(c) Afterwards, in an individual interview, half the children read the word recognition test (GWRT) in TO, then either the test in NS or EP. The other half of the children began with the EP or NS version and followed it with the TO version.

(d) In an individual interview, between the two GWRT tests, the children were asked to give their opinions about the difficulties of TO and which out of NS or EP they would prefer.

Results.

The 10-year-olds had a mean chronological age of 10 years 6 months. Their mean comprehension reading age on the GRT in TO was 10.2+ years. Their comprehension age on the Spar Tests A in NS and B in EP at 8.7 years were both significantly lower, but there was no difference between the results in NS and EP. Their mean word recognition age on the GWRT in TO was 11.0 years, 11.2 in NS and 10.9 in EP. There were no significant differences between any of their mean scores, for the children tended to gain the same score on one orthography as on another.

The 11-year-olds had a mean chronological age of 11 years 3 months. Their mean reading comprehension age on the GRT in TO was 9.9 years. Their mean comprehension ages on the Spar Tests A NS and B EP were both 8.7 years, so were statistically significantly lower than in TO and the same as each other. Their mean word recognition reading age on the GWRT was 10.4 years in TO, 10.8 years in NS and 10.0 years in EP, so there was no statistically significant difference between them. There was a significant correlation between their scores on the test in TO and NS, and TO and EP, showing again that individual children tended to score as well in one orthography as another.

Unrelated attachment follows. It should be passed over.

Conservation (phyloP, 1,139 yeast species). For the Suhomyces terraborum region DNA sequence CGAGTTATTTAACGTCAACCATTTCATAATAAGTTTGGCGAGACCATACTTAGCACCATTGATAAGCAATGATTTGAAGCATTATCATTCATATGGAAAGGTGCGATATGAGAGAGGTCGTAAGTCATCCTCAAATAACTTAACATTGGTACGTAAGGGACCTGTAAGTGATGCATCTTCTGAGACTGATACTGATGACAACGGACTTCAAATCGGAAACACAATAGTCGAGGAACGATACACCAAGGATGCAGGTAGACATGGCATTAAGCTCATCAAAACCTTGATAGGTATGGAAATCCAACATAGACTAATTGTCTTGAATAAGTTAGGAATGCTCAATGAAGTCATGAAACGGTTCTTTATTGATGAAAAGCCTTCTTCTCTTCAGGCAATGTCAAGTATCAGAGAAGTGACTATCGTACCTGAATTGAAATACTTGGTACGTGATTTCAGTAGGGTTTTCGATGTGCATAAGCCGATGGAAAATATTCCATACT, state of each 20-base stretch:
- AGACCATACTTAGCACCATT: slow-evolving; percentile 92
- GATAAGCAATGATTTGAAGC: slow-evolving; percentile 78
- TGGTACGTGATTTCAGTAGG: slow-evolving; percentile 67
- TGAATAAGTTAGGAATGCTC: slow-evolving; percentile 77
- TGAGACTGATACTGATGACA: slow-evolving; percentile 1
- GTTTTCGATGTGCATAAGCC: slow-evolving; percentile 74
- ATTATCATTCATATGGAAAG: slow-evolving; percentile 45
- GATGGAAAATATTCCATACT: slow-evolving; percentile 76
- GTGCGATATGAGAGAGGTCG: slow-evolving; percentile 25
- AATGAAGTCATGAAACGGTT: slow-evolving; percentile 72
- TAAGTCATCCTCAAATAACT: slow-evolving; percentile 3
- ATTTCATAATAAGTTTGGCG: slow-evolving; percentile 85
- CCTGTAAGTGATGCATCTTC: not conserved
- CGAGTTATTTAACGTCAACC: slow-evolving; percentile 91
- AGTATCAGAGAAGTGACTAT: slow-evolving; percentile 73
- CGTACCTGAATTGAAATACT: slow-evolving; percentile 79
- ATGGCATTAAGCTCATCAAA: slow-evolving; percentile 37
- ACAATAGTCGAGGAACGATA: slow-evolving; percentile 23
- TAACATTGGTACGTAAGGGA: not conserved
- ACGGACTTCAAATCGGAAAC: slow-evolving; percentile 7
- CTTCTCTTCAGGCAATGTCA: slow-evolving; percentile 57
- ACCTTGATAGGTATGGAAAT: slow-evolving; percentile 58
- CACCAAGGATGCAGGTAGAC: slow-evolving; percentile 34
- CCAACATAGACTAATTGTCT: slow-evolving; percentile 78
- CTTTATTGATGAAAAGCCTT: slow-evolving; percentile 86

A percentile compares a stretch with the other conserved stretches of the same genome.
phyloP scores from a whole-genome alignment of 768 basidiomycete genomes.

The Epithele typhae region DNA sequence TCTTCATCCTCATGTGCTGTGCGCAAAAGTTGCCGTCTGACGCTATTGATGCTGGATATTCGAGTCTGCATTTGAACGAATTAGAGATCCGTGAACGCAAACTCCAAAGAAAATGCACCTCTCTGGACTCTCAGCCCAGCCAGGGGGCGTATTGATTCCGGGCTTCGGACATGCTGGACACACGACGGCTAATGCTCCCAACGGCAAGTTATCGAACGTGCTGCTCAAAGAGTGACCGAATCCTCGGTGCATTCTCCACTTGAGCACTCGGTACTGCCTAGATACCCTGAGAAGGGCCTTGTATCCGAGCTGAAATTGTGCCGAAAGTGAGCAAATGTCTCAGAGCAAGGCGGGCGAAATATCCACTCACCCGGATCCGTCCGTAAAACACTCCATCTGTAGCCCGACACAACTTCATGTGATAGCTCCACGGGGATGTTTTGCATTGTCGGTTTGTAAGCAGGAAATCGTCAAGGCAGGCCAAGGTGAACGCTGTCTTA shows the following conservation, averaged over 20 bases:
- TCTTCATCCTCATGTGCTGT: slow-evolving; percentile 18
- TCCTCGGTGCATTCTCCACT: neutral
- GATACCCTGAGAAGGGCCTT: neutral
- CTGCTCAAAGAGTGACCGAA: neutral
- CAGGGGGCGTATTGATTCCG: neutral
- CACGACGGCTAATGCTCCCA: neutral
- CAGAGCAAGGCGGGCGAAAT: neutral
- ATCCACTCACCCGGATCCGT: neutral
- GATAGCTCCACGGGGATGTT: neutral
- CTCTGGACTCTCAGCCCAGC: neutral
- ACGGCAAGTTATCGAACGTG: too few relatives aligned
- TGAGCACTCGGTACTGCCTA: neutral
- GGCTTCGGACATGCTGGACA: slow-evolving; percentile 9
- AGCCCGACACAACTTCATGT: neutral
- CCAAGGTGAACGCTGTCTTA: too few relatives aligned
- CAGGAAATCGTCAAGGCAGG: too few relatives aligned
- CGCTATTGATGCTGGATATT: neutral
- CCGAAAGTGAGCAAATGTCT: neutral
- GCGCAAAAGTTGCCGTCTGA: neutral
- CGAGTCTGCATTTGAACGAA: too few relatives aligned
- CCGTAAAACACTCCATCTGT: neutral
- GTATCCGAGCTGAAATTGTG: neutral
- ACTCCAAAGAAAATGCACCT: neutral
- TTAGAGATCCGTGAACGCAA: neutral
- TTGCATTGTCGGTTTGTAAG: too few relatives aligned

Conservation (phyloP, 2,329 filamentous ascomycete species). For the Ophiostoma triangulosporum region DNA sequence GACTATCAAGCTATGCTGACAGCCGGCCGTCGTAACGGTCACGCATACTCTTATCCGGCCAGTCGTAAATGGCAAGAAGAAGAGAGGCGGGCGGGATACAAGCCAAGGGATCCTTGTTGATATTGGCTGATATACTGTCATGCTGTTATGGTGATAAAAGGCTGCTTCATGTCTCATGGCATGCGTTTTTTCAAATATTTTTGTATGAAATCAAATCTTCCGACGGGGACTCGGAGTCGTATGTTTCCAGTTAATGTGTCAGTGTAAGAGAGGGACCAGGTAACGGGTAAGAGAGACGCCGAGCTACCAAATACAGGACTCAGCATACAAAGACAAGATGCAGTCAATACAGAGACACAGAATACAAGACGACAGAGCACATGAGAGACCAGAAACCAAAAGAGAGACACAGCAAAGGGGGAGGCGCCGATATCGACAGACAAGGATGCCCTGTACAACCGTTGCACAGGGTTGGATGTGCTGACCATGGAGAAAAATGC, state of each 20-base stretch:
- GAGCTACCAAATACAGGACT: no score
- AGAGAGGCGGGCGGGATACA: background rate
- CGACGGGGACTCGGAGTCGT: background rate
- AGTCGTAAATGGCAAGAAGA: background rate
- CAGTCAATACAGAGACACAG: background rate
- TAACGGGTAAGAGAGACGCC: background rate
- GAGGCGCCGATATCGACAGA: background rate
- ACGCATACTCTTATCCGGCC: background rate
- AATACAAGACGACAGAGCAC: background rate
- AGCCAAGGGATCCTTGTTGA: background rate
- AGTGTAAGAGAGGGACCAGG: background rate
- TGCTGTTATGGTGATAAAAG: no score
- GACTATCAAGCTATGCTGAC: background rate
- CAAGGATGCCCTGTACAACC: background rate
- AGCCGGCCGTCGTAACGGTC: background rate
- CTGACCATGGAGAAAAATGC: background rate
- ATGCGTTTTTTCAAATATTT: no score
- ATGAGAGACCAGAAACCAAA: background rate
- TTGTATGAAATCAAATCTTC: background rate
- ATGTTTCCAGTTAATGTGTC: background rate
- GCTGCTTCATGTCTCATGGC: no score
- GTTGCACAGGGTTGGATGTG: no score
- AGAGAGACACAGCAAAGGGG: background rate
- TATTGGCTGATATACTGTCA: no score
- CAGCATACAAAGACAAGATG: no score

Discussion.

There was no significant difference between the children's scores in comprehension on the Spar Test A in NS and the Spar Test B in EP, but they were both significantly lower than in TO. On the other hand, there was no significant difference between children's scores in word recognition in TO, NS or EP. When they were asked which helped them most with a long vowel, an E or an = sign, the majority preferred an E (see Study 2). As there were other differences between the two forms of simplified spelling, it was decided to replace the equal sign with a dash, and then repeat the questionnaire with a group of 9-year-old children.

Part B.
Method.

Subjects. The 29 9-year-old children had a mean age of 9 yrs 8 mths.

Material. The reading tests were as for the older children, except that those previously transcribed into Equal Plus were now transcribed into Dash Plus (DP), using a dash instead of an equal sign after a long vowel.

Procedure and treatment of results. The same procedure and treatment of results was followed with the 9-year-olds as with the older children.

Results.